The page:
Group Travel

Lessons learned about group travel

There’s no doubt that travelling in a group of strangers brings a special set of rewards, and risks! There’s another section on this site that discusses group travel.  So this section is about the lessons I’ve learned on the many group trips I’ve taken.

Outside of school trips, my first group travel experience was in 1989.  I was 19 and went to Russia on my own, but in an organised group.  I think I was the youngest one there.

Since then I’ve been on lots of group trips, most times arriving on my own. I’ve sailed, skied, dived, hiked, biked, driven, rode, walked, and swam with strangers.

overland_travel_group_travel
The group I travelled with for 6 months. We had our moments, but we were a good group.

Here are a few of my observations:

  • If you travel in a group of more than 6 people at least one person will be very annoying.  If you can’t work out who it is, there’s every chance it’s you.
  • Being the annoying person isn’t necessarily a permanent post, we all take turns at wearing the annoying hat. Sometimes for longer than we think.
  • If you can’t find at least 2 or 3 people you can get on well with in a group of 10+ people, you need to look at yourself, not them.
  • For the moment at least, these people are your friends.
  • Space, it’s all about how much space you and your belongings take up.
  • In the words of Bryan Ferry, “Loneliness, is a crowded room . . .” We all have days where we hate what we’re doing and curse the day we chose to do it.  Invariably it passes, so cut people some slack when they’re feeling like this.  One day it will be you.
  • People who leave a group meal early and leave ‘their share of the bill’, invariably don’t.  Don’t be this person, add the tip and remember that extra drink you ordered.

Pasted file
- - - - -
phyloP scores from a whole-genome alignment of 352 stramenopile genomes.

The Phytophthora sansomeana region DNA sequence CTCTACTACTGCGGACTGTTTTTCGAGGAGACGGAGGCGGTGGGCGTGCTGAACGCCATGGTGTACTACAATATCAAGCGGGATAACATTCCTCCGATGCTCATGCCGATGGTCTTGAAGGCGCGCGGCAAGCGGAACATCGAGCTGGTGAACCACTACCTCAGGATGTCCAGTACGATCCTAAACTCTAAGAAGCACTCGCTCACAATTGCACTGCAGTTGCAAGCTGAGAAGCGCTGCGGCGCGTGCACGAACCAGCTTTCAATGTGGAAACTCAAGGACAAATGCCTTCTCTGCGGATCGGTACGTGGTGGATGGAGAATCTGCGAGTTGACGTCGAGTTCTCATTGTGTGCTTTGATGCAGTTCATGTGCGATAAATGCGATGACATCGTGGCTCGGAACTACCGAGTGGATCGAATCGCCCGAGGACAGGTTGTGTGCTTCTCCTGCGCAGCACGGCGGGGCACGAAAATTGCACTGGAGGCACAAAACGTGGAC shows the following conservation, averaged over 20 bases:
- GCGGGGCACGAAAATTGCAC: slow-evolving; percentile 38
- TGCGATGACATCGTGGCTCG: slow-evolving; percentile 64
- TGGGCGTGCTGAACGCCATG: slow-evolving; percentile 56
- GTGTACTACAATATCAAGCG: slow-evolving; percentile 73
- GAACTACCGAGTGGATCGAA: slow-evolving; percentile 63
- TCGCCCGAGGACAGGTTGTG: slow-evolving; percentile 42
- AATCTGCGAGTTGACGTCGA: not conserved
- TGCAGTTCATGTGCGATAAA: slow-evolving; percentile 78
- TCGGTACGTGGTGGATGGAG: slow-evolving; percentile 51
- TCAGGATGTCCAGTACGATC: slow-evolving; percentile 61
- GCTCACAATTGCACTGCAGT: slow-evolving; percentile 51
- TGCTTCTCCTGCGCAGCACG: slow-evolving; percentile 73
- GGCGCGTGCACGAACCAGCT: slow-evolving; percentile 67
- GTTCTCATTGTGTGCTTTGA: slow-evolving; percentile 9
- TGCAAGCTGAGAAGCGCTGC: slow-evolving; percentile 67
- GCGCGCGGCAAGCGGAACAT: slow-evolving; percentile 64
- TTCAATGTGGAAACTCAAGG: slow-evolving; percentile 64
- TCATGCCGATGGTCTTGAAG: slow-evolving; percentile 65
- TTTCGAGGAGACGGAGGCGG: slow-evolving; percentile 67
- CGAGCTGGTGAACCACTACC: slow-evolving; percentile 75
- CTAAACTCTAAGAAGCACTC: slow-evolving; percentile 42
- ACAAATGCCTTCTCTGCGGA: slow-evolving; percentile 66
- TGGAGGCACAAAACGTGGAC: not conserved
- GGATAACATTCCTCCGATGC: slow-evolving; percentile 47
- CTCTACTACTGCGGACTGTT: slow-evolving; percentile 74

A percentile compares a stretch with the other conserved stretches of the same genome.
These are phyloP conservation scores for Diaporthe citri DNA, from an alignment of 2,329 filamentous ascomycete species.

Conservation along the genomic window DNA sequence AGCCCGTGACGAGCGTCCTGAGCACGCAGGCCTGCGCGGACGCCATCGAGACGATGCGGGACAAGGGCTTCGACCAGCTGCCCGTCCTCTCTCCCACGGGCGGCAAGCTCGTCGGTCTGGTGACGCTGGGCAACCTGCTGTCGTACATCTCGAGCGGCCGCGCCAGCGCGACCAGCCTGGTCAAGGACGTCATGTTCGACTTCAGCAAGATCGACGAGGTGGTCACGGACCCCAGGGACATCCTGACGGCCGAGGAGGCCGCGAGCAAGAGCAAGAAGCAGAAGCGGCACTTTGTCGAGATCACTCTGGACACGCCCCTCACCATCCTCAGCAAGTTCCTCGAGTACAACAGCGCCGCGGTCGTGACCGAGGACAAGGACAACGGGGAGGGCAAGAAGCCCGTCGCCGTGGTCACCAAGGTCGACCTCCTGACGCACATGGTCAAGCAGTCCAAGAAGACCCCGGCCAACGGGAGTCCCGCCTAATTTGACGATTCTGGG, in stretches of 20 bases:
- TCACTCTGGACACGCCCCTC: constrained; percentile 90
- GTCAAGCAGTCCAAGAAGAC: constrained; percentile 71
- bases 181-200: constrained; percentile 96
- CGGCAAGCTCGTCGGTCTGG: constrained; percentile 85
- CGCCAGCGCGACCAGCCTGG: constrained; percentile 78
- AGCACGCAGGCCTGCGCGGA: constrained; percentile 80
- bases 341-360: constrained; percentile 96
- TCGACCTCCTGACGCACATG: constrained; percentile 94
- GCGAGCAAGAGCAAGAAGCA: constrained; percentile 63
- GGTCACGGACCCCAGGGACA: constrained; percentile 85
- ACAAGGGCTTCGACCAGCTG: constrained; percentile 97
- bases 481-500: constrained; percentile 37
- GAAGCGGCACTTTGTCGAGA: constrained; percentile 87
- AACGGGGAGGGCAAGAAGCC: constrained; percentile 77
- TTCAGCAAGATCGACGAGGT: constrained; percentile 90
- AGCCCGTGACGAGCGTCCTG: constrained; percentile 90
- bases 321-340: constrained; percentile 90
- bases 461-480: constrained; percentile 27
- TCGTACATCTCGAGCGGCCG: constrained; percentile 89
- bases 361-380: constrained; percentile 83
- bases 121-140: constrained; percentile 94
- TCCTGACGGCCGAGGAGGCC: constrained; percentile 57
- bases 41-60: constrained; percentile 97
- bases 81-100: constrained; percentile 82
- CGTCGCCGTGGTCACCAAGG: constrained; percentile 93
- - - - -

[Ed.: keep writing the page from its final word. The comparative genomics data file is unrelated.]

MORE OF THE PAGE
• If there are chores to be done and everyone does a bit more than they think they should, everything will get done.  Most of us believe we do more than we actually do, and I include myself in that.
  • Learn to pee in front of people, it’s a time saver.
  • Be ready on time. That’s all.  Be on time. 
    Be patient. It takes time for people to gel. You won’t all like each other but you might well find life long friends. Try to be part of the group. The more you put into the trip. You more you will gain from the experience.
  • Accept that some people need coffee/tea/vodka to kick start their day.  It’s just how they are.
  • If you need coffee/tea/vodka to kick start your day, come prepared.
  • Don’t always be the group drunk. Give someone else the chance.
  • Get some decent headphones, otherwise people will hate you the moment you listen to your music. Even better, ask if people can hear what you’re listening to.  Nothing like on the ground feedback.
  • Channel Gandhi, and be the change you that you wish to see.
  • Shhh….let someone else speak.

Seems a good place to stop my list, for now.

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Much of the information and advice expressed on this website is the personal opinion of the writer. If you choose to follow any advice you do so at your own risk with no recourse to the writer or Adventures in Overland.

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